The longstanding charges related to Singh's defence of the deposed Malaysian deputy prime minister, but were dropped last week after pressure from the International Bar Association (IBA) and other legal organisations.
Singh defended former deputy prime minister Anwar Ibrahim in a 1999 trial for sodomy and corruption. Ibrahim's supporters claimed that he was a convenient scapegoat when the Asian crisis hit Malaysia and the prime minister controversially pegged the Malaysian ringit to the dollar in order to stabilise the economy.
Anwar, who was viewed by some as a natural successor to the prime minister, was sacked as finance minister and dragged into court on what his supporters said were trumped-up charges.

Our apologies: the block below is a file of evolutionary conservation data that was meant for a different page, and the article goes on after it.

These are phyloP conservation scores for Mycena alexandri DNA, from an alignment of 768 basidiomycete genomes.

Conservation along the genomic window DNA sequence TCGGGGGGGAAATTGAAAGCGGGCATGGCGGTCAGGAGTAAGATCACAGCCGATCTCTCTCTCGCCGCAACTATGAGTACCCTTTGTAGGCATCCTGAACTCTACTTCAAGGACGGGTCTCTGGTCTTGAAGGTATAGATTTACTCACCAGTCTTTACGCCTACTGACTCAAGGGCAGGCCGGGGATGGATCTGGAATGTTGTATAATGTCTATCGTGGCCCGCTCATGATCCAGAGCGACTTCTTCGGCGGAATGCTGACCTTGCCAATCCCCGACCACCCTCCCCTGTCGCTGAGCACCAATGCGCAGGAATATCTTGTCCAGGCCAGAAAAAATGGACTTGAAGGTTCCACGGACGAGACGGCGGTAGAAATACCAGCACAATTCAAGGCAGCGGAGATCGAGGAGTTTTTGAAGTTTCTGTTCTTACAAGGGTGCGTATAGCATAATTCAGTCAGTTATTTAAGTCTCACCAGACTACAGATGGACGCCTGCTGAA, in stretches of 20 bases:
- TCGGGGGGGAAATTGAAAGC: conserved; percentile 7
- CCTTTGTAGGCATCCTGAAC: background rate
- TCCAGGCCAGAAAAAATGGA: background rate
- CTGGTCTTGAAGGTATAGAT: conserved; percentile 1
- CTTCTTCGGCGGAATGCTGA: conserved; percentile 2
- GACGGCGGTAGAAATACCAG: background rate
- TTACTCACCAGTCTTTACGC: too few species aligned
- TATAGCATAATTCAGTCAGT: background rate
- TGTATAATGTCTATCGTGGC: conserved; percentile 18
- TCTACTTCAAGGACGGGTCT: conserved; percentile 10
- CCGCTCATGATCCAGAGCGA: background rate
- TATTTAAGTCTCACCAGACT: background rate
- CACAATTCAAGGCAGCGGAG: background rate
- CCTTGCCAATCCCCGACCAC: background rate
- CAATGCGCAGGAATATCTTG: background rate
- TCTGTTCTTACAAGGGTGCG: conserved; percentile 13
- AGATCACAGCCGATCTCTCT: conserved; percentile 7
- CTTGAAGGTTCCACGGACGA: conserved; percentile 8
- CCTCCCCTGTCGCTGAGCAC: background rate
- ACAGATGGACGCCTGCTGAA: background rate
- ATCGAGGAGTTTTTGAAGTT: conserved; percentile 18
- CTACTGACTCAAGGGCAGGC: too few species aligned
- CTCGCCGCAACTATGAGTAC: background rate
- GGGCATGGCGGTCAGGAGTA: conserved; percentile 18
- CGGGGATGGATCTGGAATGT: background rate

In his defence of Ibrahim, Singh told the court: “It could well be that someone out there wants to get rid of him… even to the extent of murder… I suspect that people in high places are responsible for the situation.”
“It could well be that someone out there wants to get rid of him… even to the extent of murder”
Singh was charged under the 1948 Sedition Act, which allows a maximum penalty of three years imprisonment.
The IBA and other legal organisations have mounted sustained pressure on the Malaysian government to grant Singh a fair trial. The IBA, which has welcomed the attorney-general's decision to drop the charges, sent trial observers to earlier hearings in May and October.